FIG. 3 symbolically shows the construction of a displacement device in which, by means of a displacement screw 34 a, bearing tube 33 b can be pushed against an elastic intermediate layer 66 because bearing tube 33 b is held movably in a rotary pivot bearing 67. Instead of a direct installation on an upright column, carrier arm 11 b is supported on another carrier arm 11 a that is held movably on an upright column or also, for example, in a wall rail mount. Since the problem of a change in drift behavior that is to be solved according to the invention occurs only when the physical placement point is changed with respect to the floor, in which context rotation axes can get out of plumb, ceiling mounts are excluded from consideration. On the other hand, for purposes of the invention a carrier arm 11 a at least with its rotary pivot bearing 67 is to be understood as an upright column. On the other hand, a rotary pivot bearing 67 of this kind could also be incorporated directly into an upright column.
It is evident from FIG. 4 that two or more displacement screws 34 can move bearing tube 33 b within the elastic intermediate layer 66.
FIG. 4a symbolically shows the construction of a displacement apparatus that makes do with two spindles 38 a and 38 b that are arranged (e.g. in a vertical tube) each within an axially immovably mounted nut 37 a and 37 b respectively. Both a pushing motion (as in FIGS. 3 and 4 with displacement screw 34) and a pulling motion are thereby enabled. An X/Z carriage 39 a and a Y/Z carriage 39 b are provided to compensate for relative motions. When an adjustment is made on one side, these carriages 39 a, b prevent the other side from also being influenced, since the carriage bearings tolerate a pivot motion of the Z axis that is stimulated from one side.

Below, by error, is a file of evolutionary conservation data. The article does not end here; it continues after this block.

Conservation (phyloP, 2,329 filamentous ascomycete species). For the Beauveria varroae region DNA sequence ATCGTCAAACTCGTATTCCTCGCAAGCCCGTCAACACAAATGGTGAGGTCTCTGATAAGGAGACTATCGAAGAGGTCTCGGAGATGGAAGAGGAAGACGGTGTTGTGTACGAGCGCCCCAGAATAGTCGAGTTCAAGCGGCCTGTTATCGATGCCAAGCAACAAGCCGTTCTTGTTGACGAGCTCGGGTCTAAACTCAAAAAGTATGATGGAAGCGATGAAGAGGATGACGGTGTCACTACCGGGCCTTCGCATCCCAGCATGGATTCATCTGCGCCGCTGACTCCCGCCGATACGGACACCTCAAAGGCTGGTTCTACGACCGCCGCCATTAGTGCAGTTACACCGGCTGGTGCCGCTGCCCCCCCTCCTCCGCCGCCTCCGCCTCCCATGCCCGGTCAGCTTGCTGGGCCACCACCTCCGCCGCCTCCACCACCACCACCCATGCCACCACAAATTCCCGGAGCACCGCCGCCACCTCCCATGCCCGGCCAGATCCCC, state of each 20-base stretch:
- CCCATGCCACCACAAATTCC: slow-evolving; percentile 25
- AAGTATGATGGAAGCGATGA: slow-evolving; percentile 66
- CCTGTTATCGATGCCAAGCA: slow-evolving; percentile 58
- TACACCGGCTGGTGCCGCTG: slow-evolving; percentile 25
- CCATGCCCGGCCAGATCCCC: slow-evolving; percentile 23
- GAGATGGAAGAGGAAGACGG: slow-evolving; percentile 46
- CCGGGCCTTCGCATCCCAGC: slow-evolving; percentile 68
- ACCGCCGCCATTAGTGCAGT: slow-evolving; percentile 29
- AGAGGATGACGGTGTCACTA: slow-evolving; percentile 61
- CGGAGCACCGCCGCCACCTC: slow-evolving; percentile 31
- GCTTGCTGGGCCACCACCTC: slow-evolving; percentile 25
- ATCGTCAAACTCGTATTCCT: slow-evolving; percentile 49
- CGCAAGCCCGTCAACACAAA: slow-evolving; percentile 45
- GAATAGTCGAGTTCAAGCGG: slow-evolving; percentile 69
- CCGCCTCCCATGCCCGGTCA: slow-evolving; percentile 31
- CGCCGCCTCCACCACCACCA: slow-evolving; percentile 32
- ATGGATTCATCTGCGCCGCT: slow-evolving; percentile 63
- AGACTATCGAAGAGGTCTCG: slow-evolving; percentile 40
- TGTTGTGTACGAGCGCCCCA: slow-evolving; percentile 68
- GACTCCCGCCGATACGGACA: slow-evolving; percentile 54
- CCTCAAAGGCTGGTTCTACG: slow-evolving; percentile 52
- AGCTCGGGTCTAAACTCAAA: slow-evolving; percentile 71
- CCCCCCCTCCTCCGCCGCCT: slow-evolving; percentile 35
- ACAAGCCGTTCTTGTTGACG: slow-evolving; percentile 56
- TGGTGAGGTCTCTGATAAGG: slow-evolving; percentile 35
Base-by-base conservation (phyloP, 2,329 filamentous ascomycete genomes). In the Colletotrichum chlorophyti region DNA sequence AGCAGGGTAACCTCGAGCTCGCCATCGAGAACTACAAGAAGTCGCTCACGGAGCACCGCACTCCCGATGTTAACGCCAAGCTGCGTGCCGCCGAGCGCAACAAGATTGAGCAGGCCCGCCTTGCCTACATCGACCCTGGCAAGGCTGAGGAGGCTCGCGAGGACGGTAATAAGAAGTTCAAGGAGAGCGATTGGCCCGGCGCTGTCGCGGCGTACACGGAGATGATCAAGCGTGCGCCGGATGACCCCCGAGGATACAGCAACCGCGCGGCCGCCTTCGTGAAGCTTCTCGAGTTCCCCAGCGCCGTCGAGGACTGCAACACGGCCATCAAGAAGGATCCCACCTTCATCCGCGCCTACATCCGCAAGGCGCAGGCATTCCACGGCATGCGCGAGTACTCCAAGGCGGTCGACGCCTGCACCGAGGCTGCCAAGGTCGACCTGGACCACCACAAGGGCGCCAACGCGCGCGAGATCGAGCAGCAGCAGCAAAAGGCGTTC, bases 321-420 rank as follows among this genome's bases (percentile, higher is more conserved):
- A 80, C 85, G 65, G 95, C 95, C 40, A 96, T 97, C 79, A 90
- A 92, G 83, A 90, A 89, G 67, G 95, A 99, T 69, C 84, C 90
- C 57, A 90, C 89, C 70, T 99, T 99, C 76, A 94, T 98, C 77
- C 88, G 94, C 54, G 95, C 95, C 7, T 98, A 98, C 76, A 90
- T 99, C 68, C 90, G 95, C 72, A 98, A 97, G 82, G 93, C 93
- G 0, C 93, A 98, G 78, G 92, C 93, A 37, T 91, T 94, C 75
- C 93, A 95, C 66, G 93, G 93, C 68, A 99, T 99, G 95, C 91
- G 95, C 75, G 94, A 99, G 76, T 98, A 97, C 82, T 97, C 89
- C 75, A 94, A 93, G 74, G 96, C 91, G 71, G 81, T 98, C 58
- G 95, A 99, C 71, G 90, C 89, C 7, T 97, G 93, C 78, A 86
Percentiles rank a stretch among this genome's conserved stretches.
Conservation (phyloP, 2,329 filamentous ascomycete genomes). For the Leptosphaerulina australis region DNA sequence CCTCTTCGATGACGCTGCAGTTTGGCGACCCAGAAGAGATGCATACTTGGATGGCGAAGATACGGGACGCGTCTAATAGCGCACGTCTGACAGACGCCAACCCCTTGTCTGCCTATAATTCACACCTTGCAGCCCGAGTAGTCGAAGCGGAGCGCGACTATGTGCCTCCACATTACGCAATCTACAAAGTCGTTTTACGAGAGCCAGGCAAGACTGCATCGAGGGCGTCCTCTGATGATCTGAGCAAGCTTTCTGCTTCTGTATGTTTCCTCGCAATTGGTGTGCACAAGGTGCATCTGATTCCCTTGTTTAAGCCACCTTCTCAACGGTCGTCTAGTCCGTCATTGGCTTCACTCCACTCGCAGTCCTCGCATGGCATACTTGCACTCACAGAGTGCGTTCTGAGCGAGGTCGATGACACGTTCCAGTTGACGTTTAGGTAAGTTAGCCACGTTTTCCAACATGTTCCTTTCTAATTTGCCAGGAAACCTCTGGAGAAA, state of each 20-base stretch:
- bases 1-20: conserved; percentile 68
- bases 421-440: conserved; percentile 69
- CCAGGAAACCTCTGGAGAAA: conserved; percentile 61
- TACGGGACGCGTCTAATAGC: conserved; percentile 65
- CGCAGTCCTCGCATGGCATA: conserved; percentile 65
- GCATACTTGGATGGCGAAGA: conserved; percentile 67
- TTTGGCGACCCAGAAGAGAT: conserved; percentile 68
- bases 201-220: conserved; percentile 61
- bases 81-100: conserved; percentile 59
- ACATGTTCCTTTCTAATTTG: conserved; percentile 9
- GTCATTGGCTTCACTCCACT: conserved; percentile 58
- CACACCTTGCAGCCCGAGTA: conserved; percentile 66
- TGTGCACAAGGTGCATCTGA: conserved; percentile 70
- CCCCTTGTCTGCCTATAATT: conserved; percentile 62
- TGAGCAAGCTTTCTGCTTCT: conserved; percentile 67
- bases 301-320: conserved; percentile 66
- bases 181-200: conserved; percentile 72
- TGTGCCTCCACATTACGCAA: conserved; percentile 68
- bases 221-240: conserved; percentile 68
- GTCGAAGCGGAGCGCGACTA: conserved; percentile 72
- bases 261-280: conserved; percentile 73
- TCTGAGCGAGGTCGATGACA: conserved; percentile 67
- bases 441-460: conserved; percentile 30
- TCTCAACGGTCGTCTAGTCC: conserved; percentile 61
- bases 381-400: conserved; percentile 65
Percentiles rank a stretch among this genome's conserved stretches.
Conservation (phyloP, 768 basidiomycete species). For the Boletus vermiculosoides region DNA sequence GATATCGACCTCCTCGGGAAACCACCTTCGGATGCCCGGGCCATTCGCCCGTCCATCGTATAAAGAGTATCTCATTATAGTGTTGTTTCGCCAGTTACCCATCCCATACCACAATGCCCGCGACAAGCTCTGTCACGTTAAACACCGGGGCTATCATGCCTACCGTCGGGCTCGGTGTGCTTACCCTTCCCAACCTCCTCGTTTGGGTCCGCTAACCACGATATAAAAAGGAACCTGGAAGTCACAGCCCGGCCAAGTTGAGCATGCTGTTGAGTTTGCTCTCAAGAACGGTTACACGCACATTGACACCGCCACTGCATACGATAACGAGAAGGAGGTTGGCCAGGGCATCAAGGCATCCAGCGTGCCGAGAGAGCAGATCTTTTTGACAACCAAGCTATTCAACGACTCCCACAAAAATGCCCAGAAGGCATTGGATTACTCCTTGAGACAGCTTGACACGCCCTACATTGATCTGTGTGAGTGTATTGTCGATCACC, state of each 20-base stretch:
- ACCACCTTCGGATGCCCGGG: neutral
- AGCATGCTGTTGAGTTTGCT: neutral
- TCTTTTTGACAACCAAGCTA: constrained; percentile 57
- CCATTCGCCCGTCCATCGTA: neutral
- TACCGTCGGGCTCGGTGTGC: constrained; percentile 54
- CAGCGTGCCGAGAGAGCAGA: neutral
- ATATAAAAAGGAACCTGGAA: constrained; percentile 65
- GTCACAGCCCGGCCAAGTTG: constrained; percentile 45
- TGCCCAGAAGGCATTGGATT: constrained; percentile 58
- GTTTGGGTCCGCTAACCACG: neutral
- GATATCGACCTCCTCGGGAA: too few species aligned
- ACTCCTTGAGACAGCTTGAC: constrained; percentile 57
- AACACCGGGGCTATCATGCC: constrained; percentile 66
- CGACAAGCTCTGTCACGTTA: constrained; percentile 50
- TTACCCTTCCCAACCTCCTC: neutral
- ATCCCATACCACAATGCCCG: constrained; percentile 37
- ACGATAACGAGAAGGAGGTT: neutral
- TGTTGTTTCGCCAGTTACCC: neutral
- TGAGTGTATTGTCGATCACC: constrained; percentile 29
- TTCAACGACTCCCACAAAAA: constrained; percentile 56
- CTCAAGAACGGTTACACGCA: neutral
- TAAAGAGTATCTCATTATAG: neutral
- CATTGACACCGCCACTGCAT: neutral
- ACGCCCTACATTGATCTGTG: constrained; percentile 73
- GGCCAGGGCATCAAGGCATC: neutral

FIG. 5 shows a variant embodiment of a rotary pivot bearing in which, with the aid of two displacement screws 34 c and 34 d, a bearing sleeve 33 c can be aligned in such a way that measurement sensor 61 (circular bubble level) indicates that bearing sleeve 33 c is perpendicular. The measurement sensor is rigidly joined to bearing sleeve 33 c. The latter is pivotable about an axis 78 and about an axis 68. The principle of this pivotability is depicted in FIGS. 13 and 14:
A spherical bearing 79 forms the central articulation point for a shaft 72 that carries pivot bearing 33 c in upright column 1. Bearing 79 is held or configured on upright column 1, and receives a ball 73 a that is rigidly joined to shaft 72. Simultaneously rigidly joined to said shaft is a yoke 74 that supports a pivoting yoke 75 at both ends. Pivoting yoke 75 is joined to a pivoting tongue 49. A deflection of pivoting tongue 49 results in a pivoting of shaft 72 about its own axis 68 or about ball 73 a. As is evident from FIG. 14, in the embodied example bearing sleeve 33 c is held by means of stub shafts 72 a and 72 b, which replace shaft 72. It is also evident from FIG. 14 that a pivoting of the pivoting tongue also pivots bearing sleeve 33 c.
In order to make this bearing sleeve 33 c also pivotable in a transverse direction, the end of shaft 72 is also held, for example by way of a ball 73 b, in a plain bearing 71 in which it can both pivot back and forth in the axial direction and rotate about its axis 68. By means of threaded spindle 53, plain bearing 71 is displaceable in its height position relative to upright column 1. In this displacement, shaft 72 pivots in spherical bearing 79 without influencing pivoting yoke 75.